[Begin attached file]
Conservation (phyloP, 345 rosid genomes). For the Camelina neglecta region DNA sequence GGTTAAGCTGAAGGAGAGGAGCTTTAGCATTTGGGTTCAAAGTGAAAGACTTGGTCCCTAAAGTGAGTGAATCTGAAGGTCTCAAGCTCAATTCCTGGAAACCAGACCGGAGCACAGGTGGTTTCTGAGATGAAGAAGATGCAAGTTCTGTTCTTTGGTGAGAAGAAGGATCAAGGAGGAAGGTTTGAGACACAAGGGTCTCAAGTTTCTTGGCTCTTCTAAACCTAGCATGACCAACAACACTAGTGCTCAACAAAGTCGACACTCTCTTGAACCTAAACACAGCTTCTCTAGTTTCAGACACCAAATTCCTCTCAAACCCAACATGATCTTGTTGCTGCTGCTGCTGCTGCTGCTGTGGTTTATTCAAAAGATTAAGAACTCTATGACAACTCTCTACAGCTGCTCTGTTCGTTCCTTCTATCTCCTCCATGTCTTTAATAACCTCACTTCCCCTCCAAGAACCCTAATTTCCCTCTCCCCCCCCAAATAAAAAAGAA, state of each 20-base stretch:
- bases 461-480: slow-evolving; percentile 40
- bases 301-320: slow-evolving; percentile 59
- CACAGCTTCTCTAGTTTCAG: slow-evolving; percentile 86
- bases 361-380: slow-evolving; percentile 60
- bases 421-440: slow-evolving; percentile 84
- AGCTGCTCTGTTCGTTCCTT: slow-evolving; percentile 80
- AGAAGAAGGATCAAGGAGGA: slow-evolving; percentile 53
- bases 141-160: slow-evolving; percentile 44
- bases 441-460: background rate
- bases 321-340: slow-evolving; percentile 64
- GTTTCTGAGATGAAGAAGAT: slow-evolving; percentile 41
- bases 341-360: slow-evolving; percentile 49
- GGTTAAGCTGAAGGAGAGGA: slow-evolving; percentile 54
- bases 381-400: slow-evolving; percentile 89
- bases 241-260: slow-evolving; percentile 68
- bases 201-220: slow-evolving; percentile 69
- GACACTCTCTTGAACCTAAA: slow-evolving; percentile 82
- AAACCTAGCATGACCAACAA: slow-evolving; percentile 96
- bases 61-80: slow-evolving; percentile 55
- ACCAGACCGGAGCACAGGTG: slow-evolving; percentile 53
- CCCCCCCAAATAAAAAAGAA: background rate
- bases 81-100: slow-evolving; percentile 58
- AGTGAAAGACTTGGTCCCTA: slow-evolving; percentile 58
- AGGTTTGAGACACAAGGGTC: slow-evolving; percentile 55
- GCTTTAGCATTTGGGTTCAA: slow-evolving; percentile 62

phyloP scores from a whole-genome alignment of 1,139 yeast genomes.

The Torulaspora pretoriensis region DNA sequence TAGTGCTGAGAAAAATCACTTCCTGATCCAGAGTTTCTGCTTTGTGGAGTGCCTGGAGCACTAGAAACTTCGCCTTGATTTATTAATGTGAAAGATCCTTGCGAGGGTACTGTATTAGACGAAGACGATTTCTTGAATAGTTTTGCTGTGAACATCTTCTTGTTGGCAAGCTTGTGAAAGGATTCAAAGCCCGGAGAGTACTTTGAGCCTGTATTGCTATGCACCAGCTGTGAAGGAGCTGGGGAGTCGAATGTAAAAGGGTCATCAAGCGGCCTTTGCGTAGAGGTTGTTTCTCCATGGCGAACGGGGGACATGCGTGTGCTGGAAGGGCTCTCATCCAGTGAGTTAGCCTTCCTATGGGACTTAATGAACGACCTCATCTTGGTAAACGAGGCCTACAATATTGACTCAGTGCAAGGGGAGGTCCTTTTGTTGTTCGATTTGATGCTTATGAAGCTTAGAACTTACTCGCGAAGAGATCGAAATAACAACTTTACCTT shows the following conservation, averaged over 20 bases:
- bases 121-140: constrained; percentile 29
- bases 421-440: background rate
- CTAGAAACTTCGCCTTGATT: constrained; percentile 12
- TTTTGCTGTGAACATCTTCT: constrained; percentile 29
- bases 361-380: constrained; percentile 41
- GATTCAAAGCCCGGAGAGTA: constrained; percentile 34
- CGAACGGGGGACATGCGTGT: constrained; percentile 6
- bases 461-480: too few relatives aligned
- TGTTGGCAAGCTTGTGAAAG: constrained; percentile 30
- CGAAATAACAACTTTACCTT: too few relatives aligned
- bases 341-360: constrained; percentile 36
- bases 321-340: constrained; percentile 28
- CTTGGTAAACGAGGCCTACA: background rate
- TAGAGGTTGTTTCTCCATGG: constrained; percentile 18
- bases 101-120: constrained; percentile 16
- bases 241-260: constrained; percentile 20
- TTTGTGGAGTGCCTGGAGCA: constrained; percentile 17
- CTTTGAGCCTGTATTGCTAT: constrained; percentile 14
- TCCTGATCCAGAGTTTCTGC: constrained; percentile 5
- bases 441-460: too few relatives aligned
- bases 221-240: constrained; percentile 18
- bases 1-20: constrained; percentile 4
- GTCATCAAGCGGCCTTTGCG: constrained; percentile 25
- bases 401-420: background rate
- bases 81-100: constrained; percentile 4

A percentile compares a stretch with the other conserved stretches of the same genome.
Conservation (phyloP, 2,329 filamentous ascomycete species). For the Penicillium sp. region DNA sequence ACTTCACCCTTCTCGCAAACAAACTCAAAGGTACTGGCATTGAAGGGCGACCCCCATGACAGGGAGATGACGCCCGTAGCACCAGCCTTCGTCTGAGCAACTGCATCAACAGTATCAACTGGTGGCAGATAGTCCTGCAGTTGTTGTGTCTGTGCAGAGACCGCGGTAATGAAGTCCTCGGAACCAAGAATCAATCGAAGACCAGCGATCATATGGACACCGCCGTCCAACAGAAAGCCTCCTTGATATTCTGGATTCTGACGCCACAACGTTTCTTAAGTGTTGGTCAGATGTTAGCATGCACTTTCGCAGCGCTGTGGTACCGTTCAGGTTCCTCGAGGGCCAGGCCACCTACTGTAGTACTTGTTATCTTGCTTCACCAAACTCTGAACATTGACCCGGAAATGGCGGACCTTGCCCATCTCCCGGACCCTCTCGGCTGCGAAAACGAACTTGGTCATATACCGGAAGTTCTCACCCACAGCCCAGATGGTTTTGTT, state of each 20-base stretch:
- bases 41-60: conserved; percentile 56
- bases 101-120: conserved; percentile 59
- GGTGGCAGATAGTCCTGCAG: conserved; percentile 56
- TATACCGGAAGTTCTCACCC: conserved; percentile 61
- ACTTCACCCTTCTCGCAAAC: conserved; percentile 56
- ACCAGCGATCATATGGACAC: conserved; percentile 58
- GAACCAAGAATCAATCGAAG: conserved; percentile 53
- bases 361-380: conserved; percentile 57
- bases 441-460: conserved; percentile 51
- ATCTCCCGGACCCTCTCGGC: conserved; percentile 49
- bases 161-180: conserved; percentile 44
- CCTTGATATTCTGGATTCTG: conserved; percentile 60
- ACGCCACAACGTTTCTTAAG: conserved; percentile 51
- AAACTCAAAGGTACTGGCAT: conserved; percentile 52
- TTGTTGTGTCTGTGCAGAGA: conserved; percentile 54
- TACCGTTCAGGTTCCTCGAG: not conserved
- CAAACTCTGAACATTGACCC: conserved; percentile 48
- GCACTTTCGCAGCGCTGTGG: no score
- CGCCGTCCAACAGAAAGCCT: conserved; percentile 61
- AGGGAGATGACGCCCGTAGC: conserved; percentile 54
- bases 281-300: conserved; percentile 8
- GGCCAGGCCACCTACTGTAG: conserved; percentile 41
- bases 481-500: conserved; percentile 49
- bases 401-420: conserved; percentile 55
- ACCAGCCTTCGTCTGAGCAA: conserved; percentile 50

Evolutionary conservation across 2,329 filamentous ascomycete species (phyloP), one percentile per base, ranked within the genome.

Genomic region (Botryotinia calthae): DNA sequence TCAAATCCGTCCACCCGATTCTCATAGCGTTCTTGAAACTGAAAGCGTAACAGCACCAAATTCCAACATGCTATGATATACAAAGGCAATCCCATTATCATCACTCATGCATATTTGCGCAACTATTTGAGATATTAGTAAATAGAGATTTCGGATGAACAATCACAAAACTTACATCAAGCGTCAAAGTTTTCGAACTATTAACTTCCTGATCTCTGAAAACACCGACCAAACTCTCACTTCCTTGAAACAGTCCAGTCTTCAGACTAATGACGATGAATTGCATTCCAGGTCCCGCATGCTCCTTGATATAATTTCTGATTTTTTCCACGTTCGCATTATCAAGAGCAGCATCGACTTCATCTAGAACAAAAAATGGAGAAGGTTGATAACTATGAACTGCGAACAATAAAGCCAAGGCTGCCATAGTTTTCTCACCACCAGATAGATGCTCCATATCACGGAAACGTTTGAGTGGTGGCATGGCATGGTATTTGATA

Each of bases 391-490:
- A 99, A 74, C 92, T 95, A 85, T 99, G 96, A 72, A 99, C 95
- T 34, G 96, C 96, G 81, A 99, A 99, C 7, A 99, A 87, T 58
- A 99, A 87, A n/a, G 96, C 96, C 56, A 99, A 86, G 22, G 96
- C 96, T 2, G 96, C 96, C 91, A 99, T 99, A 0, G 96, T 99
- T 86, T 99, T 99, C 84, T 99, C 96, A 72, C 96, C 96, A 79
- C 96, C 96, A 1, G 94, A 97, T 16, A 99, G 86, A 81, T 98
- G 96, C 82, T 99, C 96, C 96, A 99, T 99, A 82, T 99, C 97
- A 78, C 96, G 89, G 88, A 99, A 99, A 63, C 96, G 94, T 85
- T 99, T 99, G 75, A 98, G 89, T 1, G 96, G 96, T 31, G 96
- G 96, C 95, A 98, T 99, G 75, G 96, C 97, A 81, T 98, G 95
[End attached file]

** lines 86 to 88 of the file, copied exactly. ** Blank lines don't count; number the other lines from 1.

- A 99, A 87, A n/a, G 96, C 96, C 56, A 99, A 86, G 22, G 96
- C 96, T 2, G 96, C 96, C 91, A 99, T 99, A 0, G 96, T 99
- T 86, T 99, T 99, C 84, T 99, C 96, A 72, C 96, C 96, A 79